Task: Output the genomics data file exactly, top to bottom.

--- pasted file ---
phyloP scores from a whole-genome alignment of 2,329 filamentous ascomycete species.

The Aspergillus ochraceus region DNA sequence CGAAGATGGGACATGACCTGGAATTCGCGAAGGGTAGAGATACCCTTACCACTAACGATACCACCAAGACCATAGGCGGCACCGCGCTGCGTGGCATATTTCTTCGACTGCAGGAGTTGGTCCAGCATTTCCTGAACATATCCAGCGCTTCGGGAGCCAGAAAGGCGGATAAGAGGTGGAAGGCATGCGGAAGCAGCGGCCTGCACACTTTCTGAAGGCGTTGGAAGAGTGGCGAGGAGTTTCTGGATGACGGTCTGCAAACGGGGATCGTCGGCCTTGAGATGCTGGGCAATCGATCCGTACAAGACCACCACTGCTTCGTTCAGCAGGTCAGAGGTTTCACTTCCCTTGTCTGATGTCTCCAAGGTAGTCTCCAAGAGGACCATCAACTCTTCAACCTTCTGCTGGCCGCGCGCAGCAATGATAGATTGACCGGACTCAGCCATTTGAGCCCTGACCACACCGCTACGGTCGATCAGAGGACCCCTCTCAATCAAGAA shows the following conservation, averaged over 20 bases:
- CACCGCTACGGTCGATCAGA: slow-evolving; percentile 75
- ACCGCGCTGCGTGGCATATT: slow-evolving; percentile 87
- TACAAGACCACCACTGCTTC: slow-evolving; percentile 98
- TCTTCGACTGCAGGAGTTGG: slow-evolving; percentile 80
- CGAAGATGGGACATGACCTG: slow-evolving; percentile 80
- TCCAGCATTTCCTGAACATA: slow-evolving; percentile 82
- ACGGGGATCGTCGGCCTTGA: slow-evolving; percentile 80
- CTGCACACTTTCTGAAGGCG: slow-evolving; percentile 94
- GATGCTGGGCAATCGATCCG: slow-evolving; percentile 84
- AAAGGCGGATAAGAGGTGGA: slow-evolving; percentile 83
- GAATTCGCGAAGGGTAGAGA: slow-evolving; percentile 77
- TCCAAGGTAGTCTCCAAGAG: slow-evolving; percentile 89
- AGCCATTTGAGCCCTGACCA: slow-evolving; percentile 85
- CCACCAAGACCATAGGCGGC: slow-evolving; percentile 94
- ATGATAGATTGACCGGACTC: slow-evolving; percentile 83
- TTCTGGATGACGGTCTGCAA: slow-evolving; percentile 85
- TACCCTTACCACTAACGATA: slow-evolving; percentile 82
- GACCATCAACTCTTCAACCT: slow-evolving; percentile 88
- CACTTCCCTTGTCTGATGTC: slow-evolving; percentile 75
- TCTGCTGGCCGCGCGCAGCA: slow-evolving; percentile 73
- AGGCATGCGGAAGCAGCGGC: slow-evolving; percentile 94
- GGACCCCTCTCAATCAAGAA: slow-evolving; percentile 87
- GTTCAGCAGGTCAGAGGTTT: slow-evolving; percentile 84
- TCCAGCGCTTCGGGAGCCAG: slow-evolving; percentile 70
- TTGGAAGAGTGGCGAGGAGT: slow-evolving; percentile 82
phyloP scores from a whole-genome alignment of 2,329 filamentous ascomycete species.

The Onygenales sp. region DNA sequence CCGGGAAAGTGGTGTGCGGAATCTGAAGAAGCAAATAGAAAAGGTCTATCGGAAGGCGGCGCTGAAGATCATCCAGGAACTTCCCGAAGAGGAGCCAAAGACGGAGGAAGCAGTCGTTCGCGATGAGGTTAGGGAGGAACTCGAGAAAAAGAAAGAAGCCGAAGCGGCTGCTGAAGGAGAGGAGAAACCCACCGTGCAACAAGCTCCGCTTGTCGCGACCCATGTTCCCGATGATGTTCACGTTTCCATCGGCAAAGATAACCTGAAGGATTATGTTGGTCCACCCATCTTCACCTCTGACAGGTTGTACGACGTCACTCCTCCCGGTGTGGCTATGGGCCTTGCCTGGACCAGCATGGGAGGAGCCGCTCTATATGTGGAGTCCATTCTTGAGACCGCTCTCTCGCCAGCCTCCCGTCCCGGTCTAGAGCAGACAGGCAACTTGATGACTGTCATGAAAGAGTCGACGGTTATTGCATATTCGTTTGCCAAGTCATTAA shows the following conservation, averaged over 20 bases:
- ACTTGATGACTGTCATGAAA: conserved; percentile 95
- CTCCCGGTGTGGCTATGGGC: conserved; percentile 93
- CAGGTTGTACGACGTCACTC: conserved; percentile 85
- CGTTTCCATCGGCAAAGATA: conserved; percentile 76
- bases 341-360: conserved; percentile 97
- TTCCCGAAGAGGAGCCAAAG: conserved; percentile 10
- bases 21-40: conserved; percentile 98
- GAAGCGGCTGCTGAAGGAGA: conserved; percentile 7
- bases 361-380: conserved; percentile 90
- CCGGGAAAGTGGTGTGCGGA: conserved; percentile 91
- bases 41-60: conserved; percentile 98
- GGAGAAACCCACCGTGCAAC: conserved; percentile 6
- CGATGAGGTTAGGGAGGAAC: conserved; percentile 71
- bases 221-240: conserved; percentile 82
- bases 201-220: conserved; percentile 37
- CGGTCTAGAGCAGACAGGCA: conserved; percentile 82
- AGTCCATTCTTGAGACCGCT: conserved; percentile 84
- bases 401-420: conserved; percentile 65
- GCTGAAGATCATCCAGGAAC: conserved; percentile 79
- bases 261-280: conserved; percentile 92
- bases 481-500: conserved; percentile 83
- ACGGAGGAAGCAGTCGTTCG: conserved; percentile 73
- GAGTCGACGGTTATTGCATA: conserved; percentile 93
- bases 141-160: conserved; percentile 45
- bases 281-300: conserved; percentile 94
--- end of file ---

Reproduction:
phyloP scores from a whole-genome alignment of 2,329 filamentous ascomycete species.

The Aspergillus ochraceus region DNA sequence CGAAGATGGGACATGACCTGGAATTCGCGAAGGGTAGAGATACCCTTACCACTAACGATACCACCAAGACCATAGGCGGCACCGCGCTGCGTGGCATATTTCTTCGACTGCAGGAGTTGGTCCAGCATTTCCTGAACATATCCAGCGCTTCGGGAGCCAGAAAGGCGGATAAGAGGTGGAAGGCATGCGGAAGCAGCGGCCTGCACACTTTCTGAAGGCGTTGGAAGAGTGGCGAGGAGTTTCTGGATGACGGTCTGCAAACGGGGATCGTCGGCCTTGAGATGCTGGGCAATCGATCCGTACAAGACCACCACTGCTTCGTTCAGCAGGTCAGAGGTTTCACTTCCCTTGTCTGATGTCTCCAAGGTAGTCTCCAAGAGGACCATCAACTCTTCAACCTTCTGCTGGCCGCGCGCAGCAATGATAGATTGACCGGACTCAGCCATTTGAGCCCTGACCACACCGCTACGGTCGATCAGAGGACCCCTCTCAATCAAGAA shows the following conservation, averaged over 20 bases:
- CACCGCTACGGTCGATCAGA: slow-evolving; percentile 75
- ACCGCGCTGCGTGGCATATT: slow-evolving; percentile 87
- TACAAGACCACCACTGCTTC: slow-evolving; percentile 98
- TCTTCGACTGCAGGAGTTGG: slow-evolving; percentile 80
- CGAAGATGGGACATGACCTG: slow-evolving; percentile 80
- TCCAGCATTTCCTGAACATA: slow-evolving; percentile 82
- ACGGGGATCGTCGGCCTTGA: slow-evolving; percentile 80
- CTGCACACTTTCTGAAGGCG: slow-evolving; percentile 94
- GATGCTGGGCAATCGATCCG: slow-evolving; percentile 84
- AAAGGCGGATAAGAGGTGGA: slow-evolving; percentile 83
- GAATTCGCGAAGGGTAGAGA: slow-evolving; percentile 77
- TCCAAGGTAGTCTCCAAGAG: slow-evolving; percentile 89
- AGCCATTTGAGCCCTGACCA: slow-evolving; percentile 85
- CCACCAAGACCATAGGCGGC: slow-evolving; percentile 94
- ATGATAGATTGACCGGACTC: slow-evolving; percentile 83
- TTCTGGATGACGGTCTGCAA: slow-evolving; percentile 85
- TACCCTTACCACTAACGATA: slow-evolving; percentile 82
- GACCATCAACTCTTCAACCT: slow-evolving; percentile 88
- CACTTCCCTTGTCTGATGTC: slow-evolving; percentile 75
- TCTGCTGGCCGCGCGCAGCA: slow-evolving; percentile 73
- AGGCATGCGGAAGCAGCGGC: slow-evolving; percentile 94
- GGACCCCTCTCAATCAAGAA: slow-evolving; percentile 87
- GTTCAGCAGGTCAGAGGTTT: slow-evolving; percentile 84
- TCCAGCGCTTCGGGAGCCAG: slow-evolving; percentile 70
- TTGGAAGAGTGGCGAGGAGT: slow-evolving; percentile 82
phyloP scores from a whole-genome alignment of 2,329 filamentous ascomycete species.

The Onygenales sp. region DNA sequence CCGGGAAAGTGGTGTGCGGAATCTGAAGAAGCAAATAGAAAAGGTCTATCGGAAGGCGGCGCTGAAGATCATCCAGGAACTTCCCGAAGAGGAGCCAAAGACGGAGGAAGCAGTCGTTCGCGATGAGGTTAGGGAGGAACTCGAGAAAAAGAAAGAAGCCGAAGCGGCTGCTGAAGGAGAGGAGAAACCCACCGTGCAACAAGCTCCGCTTGTCGCGACCCATGTTCCCGATGATGTTCACGTTTCCATCGGCAAAGATAACCTGAAGGATTATGTTGGTCCACCCATCTTCACCTCTGACAGGTTGTACGACGTCACTCCTCCCGGTGTGGCTATGGGCCTTGCCTGGACCAGCATGGGAGGAGCCGCTCTATATGTGGAGTCCATTCTTGAGACCGCTCTCTCGCCAGCCTCCCGTCCCGGTCTAGAGCAGACAGGCAACTTGATGACTGTCATGAAAGAGTCGACGGTTATTGCATATTCGTTTGCCAAGTCATTAA shows the following conservation, averaged over 20 bases:
- ACTTGATGACTGTCATGAAA: conserved; percentile 95
- CTCCCGGTGTGGCTATGGGC: conserved; percentile 93
- CAGGTTGTACGACGTCACTC: conserved; percentile 85
- CGTTTCCATCGGCAAAGATA: conserved; percentile 76
- bases 341-360: conserved; percentile 97
- TTCCCGAAGAGGAGCCAAAG: conserved; percentile 10
- bases 21-40: conserved; percentile 98
- GAAGCGGCTGCTGAAGGAGA: conserved; percentile 7
- bases 361-380: conserved; percentile 90
- CCGGGAAAGTGGTGTGCGGA: conserved; percentile 91
- bases 41-60: conserved; percentile 98
- GGAGAAACCCACCGTGCAAC: conserved; percentile 6
- CGATGAGGTTAGGGAGGAAC: conserved; percentile 71
- bases 221-240: conserved; percentile 82
- bases 201-220: conserved; percentile 37
- CGGTCTAGAGCAGACAGGCA: conserved; percentile 82
- AGTCCATTCTTGAGACCGCT: conserved; percentile 84
- bases 401-420: conserved; percentile 65
- GCTGAAGATCATCCAGGAAC: conserved; percentile 79
- bases 261-280: conserved; percentile 92
- bases 481-500: conserved; percentile 83
- ACGGAGGAAGCAGTCGTTCG: conserved; percentile 73
- GAGTCGACGGTTATTGCATA: conserved; percentile 93
- bases 141-160: conserved; percentile 45
- bases 281-300: conserved; percentile 94